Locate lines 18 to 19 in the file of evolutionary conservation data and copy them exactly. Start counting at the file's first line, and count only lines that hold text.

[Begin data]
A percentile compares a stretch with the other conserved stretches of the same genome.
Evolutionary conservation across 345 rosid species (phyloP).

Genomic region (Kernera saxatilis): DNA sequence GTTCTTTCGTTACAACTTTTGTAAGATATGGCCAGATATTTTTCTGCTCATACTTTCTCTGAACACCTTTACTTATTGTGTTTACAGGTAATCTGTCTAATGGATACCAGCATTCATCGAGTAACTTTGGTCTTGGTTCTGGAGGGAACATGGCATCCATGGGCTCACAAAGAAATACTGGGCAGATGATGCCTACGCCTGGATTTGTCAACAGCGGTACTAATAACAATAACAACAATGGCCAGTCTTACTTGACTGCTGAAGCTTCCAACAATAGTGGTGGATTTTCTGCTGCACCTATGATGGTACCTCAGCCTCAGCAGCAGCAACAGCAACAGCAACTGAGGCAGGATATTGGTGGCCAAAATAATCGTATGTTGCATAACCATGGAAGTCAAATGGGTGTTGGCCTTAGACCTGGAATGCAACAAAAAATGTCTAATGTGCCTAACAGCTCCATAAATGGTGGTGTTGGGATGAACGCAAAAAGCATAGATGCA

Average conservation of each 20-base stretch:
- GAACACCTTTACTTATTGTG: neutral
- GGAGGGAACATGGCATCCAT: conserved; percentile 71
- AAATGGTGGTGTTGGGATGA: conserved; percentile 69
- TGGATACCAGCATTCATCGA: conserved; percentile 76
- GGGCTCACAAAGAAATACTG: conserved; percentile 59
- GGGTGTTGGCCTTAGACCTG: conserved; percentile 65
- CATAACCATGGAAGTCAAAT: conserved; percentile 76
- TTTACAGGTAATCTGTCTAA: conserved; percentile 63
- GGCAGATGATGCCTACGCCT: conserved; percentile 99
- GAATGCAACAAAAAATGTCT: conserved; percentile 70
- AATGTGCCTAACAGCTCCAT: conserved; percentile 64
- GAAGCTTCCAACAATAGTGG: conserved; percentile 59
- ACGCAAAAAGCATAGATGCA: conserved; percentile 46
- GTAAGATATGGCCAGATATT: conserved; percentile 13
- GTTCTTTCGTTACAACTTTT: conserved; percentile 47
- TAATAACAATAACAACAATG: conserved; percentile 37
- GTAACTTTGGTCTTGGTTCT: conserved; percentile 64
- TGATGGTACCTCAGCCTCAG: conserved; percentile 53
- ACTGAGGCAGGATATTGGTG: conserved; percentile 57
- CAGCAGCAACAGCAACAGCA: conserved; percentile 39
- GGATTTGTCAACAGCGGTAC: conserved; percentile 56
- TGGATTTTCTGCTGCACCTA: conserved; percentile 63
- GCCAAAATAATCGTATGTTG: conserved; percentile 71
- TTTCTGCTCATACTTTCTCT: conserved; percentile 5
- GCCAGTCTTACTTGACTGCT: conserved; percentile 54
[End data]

- GTAAGATATGGCCAGATATT: conserved; percentile 13
- GTTCTTTCGTTACAACTTTT: conserved; percentile 47